Charles Darwin’s “The Origin of Species” promises a lot. A back cover blurb says, “Next to the Bible no work has been quite as influential….” I’m not a scientist, but with a build up like that I had to give it a try after enjoying “The Voyage of the Beagle” (reviewed 9/5/13).
It is a slog of a read, yet Darwin’s enthusiasm for his subject, the excitement he conveys in outlining the work of his lifetime and popularizing a scientific movement, are palpable. Ironically, Darwin was not a scientist himself, but a “naturalist,” whose first job in the field – to be the Beagle’s naturalist-on-board – was a bit of a lark, suggested by friends, after his prior path to becoming an Anglican pastor (his father’s preference) came to naught.
His insights – not entirely original, as he really consolidated lines of thinking going on for several generations – stemmed not only from his visit to the Galapagos Islands on the Beagle, but from observing man-driven selection in the breeding of domesticated animals.
I have called this principle, by which each slight variation, if useful, is preserved, by the term Natural Selection, in order to mark its relation to man’s power of selection. But the expression…Survival of the Fittest is more accurate…” (p.61)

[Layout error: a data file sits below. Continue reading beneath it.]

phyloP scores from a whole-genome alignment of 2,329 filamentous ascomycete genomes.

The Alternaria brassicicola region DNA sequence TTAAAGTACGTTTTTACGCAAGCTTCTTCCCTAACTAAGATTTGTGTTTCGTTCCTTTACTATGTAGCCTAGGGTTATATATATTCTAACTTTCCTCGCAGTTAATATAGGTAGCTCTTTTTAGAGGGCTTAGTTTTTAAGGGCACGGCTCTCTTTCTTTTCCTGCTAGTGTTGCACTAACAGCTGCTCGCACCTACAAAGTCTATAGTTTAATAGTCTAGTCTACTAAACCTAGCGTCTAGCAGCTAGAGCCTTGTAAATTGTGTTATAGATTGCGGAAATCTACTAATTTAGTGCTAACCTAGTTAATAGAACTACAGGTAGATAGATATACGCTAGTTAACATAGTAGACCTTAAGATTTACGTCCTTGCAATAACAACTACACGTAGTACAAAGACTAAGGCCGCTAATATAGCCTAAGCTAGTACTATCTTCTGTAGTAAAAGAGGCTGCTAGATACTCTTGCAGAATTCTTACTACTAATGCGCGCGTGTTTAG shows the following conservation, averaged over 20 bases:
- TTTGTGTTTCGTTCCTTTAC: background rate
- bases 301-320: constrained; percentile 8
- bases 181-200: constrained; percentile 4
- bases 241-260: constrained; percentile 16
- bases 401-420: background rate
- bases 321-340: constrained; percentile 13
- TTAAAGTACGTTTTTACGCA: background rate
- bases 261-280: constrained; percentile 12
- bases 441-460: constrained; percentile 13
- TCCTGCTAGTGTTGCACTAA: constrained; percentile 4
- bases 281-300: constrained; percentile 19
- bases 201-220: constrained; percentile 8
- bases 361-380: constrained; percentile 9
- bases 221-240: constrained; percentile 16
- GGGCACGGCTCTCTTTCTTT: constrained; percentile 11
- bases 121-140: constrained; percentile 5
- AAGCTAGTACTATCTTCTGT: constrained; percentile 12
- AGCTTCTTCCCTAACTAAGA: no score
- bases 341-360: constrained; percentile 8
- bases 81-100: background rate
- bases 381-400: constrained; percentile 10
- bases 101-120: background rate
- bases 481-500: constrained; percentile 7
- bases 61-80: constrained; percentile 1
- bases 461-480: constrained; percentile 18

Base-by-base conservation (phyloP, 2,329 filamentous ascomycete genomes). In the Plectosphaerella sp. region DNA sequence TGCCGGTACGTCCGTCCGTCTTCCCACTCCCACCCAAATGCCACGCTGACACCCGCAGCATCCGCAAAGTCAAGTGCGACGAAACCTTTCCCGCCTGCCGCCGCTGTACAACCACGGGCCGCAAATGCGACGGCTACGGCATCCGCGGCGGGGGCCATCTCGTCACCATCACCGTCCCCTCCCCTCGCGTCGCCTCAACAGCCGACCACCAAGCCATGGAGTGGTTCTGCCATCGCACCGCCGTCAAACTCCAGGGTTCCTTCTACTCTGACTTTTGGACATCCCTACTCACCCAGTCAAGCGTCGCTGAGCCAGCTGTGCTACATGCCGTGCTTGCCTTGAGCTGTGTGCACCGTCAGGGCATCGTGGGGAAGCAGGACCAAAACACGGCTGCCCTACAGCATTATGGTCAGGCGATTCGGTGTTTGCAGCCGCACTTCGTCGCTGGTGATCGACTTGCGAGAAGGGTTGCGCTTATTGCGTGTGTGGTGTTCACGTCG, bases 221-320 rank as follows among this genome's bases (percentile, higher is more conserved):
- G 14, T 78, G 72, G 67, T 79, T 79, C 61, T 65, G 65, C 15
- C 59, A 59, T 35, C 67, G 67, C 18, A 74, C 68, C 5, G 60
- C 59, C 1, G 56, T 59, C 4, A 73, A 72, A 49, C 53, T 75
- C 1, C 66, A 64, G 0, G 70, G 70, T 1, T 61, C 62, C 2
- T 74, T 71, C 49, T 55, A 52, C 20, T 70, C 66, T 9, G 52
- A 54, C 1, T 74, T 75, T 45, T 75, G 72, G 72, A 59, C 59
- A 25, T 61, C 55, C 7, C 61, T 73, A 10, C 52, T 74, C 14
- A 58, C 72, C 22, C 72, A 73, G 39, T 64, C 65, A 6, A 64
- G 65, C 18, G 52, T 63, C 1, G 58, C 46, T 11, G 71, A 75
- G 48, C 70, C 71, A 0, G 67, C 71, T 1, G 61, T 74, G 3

Yet the problems start right away. As Creationist Kent Hovind has pointed out, the assumption that natural selection causes evolution is problematic, for “natural selection” never creates, it only selects. Furthermore, “survival of the fittest” is a tautology, for by definition the fit survive and the survivors are fit. As Hovind points out, natural selection might be more clearly called differential reproduction, that is, some reproduce more than others.
And what drove Darwin to this line of thinking? It turns out he was a Malthusian, the Chicken Little of his time:
It is the doctrine of Malthus applied with manifold force to the whole animal and vegetable kingdoms; for in this case there can be no artificial increase of food, and no prudential restraint from marriage. Although some species may be now increasing, more or less rapidly, in numbers, all cannot do so, for the world would not hold them. (p. 63)
The implication being, for some to live, others must die. Death, then, turns out to be the selection method of the Universe, in the never-ending struggle to survive. Or, as he succinctly states, “Thus, extinction and natural selection go hand in hand.” (p.161)
Sensing how grim his outlook might appear, Darwin tries to pre-empt:
When we reflect on this struggle, we may console ourselves with the full belief, that the war of nature is not incessant, that no fear is felt, that death is generally prompt, and that the vigorous, the healthy, and the happy survive and multiply. (p.75)
Call it the theory of Happy Death then, one of many assertions that don’t ring true. No fear is felt? Death is generally prompt? Well, then, bring on more of this necessary (per Malthus) and creative force!